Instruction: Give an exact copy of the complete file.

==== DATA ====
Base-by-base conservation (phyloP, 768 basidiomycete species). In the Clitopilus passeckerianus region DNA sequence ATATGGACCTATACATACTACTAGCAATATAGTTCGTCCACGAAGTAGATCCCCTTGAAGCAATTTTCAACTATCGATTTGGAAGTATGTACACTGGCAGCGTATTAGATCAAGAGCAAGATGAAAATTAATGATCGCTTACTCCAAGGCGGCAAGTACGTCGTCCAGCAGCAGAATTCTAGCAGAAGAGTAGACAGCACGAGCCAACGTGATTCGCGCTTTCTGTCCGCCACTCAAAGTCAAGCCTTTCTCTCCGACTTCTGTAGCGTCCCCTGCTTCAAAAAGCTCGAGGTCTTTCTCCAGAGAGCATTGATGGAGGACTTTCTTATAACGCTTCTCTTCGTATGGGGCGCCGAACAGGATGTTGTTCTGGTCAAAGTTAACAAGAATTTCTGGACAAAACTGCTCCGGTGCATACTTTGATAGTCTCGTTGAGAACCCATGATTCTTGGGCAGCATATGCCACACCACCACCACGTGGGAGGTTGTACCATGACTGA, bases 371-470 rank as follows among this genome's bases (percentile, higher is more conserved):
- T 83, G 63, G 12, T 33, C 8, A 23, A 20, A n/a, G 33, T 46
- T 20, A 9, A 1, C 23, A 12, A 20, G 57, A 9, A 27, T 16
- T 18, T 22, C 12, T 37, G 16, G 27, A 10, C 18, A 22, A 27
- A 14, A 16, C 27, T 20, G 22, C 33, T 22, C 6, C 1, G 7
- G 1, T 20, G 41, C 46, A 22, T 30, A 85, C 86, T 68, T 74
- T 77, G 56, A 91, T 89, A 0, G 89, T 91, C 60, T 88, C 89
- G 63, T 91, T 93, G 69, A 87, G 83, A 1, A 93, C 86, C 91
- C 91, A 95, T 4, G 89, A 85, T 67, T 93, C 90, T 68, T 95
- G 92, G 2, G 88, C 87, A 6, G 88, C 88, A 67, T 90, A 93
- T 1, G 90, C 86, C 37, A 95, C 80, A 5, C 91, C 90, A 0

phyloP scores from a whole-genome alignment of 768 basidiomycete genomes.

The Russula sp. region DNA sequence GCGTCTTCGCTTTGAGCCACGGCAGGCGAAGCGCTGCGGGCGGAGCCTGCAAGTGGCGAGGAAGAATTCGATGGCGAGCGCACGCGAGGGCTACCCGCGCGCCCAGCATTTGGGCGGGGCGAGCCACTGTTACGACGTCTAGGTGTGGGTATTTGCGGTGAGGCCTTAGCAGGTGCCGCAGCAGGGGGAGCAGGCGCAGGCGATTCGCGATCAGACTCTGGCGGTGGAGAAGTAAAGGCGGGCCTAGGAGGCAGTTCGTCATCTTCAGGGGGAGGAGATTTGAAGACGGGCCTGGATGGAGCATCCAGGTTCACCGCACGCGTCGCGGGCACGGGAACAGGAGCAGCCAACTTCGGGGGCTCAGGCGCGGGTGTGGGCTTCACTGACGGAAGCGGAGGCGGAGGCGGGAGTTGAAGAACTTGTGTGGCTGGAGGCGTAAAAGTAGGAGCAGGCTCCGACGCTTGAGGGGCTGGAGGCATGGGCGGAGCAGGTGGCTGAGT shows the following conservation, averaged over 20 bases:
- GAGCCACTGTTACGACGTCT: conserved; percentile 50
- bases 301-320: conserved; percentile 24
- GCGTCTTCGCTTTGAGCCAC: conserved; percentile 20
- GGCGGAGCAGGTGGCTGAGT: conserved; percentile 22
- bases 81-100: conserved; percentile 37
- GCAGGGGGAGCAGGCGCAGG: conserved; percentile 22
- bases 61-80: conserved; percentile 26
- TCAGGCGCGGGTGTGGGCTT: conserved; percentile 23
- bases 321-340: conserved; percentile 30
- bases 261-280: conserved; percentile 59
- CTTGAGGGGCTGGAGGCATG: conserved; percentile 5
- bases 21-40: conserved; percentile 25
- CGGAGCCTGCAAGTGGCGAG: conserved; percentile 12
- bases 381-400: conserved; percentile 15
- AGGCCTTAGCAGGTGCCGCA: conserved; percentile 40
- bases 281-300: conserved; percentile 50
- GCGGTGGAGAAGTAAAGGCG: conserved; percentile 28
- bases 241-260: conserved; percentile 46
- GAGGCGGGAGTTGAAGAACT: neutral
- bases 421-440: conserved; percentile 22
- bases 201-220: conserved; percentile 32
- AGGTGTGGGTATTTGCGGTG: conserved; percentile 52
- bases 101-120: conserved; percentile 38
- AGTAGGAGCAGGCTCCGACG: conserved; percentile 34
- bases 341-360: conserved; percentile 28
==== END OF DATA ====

Base-by-base conservation (phyloP, 768 basidiomycete species). In the Clitopilus passeckerianus region DNA sequence ATATGGACCTATACATACTACTAGCAATATAGTTCGTCCACGAAGTAGATCCCCTTGAAGCAATTTTCAACTATCGATTTGGAAGTATGTACACTGGCAGCGTATTAGATCAAGAGCAAGATGAAAATTAATGATCGCTTACTCCAAGGCGGCAAGTACGTCGTCCAGCAGCAGAATTCTAGCAGAAGAGTAGACAGCACGAGCCAACGTGATTCGCGCTTTCTGTCCGCCACTCAAAGTCAAGCCTTTCTCTCCGACTTCTGTAGCGTCCCCTGCTTCAAAAAGCTCGAGGTCTTTCTCCAGAGAGCATTGATGGAGGACTTTCTTATAACGCTTCTCTTCGTATGGGGCGCCGAACAGGATGTTGTTCTGGTCAAAGTTAACAAGAATTTCTGGACAAAACTGCTCCGGTGCATACTTTGATAGTCTCGTTGAGAACCCATGATTCTTGGGCAGCATATGCCACACCACCACCACGTGGGAGGTTGTACCATGACTGA, bases 371-470 rank as follows among this genome's bases (percentile, higher is more conserved):
- T 83, G 63, G 12, T 33, C 8, A 23, A 20, A n/a, G 33, T 46
- T 20, A 9, A 1, C 23, A 12, A 20, G 57, A 9, A 27, T 16
- T 18, T 22, C 12, T 37, G 16, G 27, A 10, C 18, A 22, A 27
- A 14, A 16, C 27, T 20, G 22, C 33, T 22, C 6, C 1, G 7
- G 1, T 20, G 41, C 46, A 22, T 30, A 85, C 86, T 68, T 74
- T 77, G 56, A 91, T 89, A 0, G 89, T 91, C 60, T 88, C 89
- G 63, T 91, T 93, G 69, A 87, G 83, A 1, A 93, C 86, C 91
- C 91, A 95, T 4, G 89, A 85, T 67, T 93, C 90, T 68, T 95
- G 92, G 2, G 88, C 87, A 6, G 88, C 88, A 67, T 90, A 93
- T 1, G 90, C 86, C 37, A 95, C 80, A 5, C 91, C 90, A 0

phyloP scores from a whole-genome alignment of 768 basidiomycete genomes.

The Russula sp. region DNA sequence GCGTCTTCGCTTTGAGCCACGGCAGGCGAAGCGCTGCGGGCGGAGCCTGCAAGTGGCGAGGAAGAATTCGATGGCGAGCGCACGCGAGGGCTACCCGCGCGCCCAGCATTTGGGCGGGGCGAGCCACTGTTACGACGTCTAGGTGTGGGTATTTGCGGTGAGGCCTTAGCAGGTGCCGCAGCAGGGGGAGCAGGCGCAGGCGATTCGCGATCAGACTCTGGCGGTGGAGAAGTAAAGGCGGGCCTAGGAGGCAGTTCGTCATCTTCAGGGGGAGGAGATTTGAAGACGGGCCTGGATGGAGCATCCAGGTTCACCGCACGCGTCGCGGGCACGGGAACAGGAGCAGCCAACTTCGGGGGCTCAGGCGCGGGTGTGGGCTTCACTGACGGAAGCGGAGGCGGAGGCGGGAGTTGAAGAACTTGTGTGGCTGGAGGCGTAAAAGTAGGAGCAGGCTCCGACGCTTGAGGGGCTGGAGGCATGGGCGGAGCAGGTGGCTGAGT shows the following conservation, averaged over 20 bases:
- GAGCCACTGTTACGACGTCT: conserved; percentile 50
- bases 301-320: conserved; percentile 24
- GCGTCTTCGCTTTGAGCCAC: conserved; percentile 20
- GGCGGAGCAGGTGGCTGAGT: conserved; percentile 22
- bases 81-100: conserved; percentile 37
- GCAGGGGGAGCAGGCGCAGG: conserved; percentile 22
- bases 61-80: conserved; percentile 26
- TCAGGCGCGGGTGTGGGCTT: conserved; percentile 23
- bases 321-340: conserved; percentile 30
- bases 261-280: conserved; percentile 59
- CTTGAGGGGCTGGAGGCATG: conserved; percentile 5
- bases 21-40: conserved; percentile 25
- CGGAGCCTGCAAGTGGCGAG: conserved; percentile 12
- bases 381-400: conserved; percentile 15
- AGGCCTTAGCAGGTGCCGCA: conserved; percentile 40
- bases 281-300: conserved; percentile 50
- GCGGTGGAGAAGTAAAGGCG: conserved; percentile 28
- bases 241-260: conserved; percentile 46
- GAGGCGGGAGTTGAAGAACT: neutral
- bases 421-440: conserved; percentile 22
- bases 201-220: conserved; percentile 32
- AGGTGTGGGTATTTGCGGTG: conserved; percentile 52
- bases 101-120: conserved; percentile 38
- AGTAGGAGCAGGCTCCGACG: conserved; percentile 34
- bases 341-360: conserved; percentile 28